1.  Prepaid cards are a hybrid breed.  Just because it is called a prepaid credit card and works like a credit card does not make it a credit card.  These are cards that are reloadable and works like a debit card.  You choose the amount that you want to load on the card, use it like a debit card and it deducts the amount from your balance.  You can then reload and continue to use.  Being that these cards are associated with major credit card networks, American Express, Visa, Mastercard, these prepaid cards can be used anywhere the major credit cards can be used, whether it’s to purchase groceries, shopping at the mall, paying bills, or online shopping.  This card is ideal for tweens and teens.  No worry for over-drafting checking accounts or being accessed over-the-limit fees with credit cards.  Prepaid cards are an alternative to banks.  There are millions of people that do not want to use banks or traditional credit.  Although these cards are not connected to a checking account, it still allows you to things that require a credit card, such as rent a car or book a hotel room.  With many teens with a part-time job, cards even come with a checking and routing number so that a teen could have their check directly deposited onto the card.  Many prepaid cards offer features to be able to access funds at an ATM.  You also have the option of loading their allowance on the card.  Prepaid fees.  Be prepared to be charged with fees with a prepaid card. Each prepaid card comes with it’s own fee structure. Be sure and find a card that best fits your needs.  You are protected.  Prepaid cards offer the same theft and loss protection that major credit cards offer.  Which makes this a pretty safe bet.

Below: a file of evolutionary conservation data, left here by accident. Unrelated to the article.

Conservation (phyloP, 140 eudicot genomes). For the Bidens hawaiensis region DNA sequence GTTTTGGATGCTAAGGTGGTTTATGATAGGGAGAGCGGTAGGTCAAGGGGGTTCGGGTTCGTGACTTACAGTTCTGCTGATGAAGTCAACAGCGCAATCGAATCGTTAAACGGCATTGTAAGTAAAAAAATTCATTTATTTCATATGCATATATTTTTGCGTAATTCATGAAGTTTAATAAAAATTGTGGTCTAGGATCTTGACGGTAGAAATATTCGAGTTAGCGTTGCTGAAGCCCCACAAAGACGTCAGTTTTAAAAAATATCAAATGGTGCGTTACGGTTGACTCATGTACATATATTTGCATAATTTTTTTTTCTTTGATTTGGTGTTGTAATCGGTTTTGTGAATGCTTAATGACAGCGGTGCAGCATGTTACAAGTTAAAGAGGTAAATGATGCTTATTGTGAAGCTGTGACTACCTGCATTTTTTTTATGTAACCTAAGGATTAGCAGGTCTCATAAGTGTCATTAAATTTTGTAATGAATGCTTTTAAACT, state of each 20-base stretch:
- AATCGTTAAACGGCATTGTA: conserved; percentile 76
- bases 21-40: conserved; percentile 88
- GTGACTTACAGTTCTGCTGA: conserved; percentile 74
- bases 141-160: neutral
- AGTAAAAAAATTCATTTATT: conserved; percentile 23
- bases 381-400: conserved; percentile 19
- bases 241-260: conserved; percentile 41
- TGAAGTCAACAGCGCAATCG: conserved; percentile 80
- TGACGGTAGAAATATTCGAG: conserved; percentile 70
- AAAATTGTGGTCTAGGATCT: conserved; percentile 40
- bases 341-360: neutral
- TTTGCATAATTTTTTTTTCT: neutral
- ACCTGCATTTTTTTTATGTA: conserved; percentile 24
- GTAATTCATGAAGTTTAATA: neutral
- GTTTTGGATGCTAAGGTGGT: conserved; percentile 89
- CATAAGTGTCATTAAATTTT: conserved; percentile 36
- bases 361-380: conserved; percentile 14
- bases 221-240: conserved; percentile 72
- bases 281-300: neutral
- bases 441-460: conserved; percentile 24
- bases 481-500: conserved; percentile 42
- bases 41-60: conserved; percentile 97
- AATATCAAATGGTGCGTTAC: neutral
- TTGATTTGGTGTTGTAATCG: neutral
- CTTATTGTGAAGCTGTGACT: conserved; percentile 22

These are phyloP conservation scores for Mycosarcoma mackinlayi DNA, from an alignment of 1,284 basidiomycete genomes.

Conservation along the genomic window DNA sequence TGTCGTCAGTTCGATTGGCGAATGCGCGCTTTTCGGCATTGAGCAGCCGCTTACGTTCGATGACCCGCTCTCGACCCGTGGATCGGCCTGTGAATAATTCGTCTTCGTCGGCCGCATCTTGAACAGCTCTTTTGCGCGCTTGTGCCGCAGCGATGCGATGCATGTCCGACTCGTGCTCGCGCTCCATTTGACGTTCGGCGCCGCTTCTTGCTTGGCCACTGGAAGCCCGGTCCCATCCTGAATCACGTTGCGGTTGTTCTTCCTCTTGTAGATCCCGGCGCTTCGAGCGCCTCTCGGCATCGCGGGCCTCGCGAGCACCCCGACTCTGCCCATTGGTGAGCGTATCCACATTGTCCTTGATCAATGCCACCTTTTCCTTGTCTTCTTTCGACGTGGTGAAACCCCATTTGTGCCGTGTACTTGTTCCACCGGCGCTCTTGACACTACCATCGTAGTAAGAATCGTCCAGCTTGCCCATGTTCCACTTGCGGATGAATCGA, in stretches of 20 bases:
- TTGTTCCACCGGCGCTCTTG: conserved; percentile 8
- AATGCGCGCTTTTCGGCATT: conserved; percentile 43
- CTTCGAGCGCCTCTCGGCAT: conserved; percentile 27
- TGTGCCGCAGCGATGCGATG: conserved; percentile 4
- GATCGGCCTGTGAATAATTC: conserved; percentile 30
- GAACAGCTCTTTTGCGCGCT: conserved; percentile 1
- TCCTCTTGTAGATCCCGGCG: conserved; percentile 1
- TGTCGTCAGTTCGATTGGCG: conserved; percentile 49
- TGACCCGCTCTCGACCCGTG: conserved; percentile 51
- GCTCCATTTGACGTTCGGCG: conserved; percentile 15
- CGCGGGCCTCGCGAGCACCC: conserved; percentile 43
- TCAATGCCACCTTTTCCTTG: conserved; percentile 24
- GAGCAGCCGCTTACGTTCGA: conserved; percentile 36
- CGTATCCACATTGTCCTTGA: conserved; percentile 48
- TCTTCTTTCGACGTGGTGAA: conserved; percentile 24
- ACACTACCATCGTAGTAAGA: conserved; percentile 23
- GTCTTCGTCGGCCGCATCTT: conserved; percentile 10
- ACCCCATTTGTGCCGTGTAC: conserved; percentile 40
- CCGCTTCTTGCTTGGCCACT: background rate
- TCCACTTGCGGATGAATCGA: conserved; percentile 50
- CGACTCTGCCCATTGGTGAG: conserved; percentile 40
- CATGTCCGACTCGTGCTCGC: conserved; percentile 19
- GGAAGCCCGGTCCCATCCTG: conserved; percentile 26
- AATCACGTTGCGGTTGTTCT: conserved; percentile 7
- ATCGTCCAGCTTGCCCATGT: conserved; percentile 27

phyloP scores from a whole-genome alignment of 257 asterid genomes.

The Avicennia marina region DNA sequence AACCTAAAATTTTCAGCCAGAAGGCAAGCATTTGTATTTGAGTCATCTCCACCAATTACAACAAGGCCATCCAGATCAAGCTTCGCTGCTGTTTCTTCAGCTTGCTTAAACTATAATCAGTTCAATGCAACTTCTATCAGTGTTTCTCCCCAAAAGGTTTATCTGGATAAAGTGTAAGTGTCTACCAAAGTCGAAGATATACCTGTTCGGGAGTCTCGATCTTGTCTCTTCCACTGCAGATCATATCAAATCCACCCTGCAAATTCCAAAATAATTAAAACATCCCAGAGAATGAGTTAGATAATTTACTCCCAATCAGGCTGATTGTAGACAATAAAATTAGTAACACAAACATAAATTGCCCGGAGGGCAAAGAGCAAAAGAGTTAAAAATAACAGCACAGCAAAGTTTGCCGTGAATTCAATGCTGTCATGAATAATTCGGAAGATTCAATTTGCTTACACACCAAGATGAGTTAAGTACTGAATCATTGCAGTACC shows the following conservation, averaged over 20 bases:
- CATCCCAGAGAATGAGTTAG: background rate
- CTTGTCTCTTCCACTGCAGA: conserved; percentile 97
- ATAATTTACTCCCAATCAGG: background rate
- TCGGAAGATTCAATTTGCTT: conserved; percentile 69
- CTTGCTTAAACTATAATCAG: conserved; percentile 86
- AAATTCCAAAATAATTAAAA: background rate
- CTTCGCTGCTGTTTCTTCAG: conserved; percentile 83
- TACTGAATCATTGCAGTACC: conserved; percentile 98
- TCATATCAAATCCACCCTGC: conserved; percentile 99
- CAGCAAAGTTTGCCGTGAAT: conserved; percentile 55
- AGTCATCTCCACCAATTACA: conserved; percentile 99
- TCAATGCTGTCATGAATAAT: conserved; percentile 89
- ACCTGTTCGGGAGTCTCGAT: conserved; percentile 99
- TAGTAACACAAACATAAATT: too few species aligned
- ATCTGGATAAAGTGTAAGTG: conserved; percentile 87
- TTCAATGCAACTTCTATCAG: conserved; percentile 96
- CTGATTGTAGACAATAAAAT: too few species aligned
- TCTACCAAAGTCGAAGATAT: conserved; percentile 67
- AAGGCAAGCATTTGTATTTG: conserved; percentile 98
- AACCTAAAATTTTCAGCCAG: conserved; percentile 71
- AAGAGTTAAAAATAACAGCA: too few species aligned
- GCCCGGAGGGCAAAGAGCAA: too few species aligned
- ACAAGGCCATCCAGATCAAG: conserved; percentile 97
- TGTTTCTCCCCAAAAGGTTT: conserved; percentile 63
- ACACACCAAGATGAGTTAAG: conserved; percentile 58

Children and credit cards.  How to stay out of debt.
Children and credit cards. How to stay out of debt.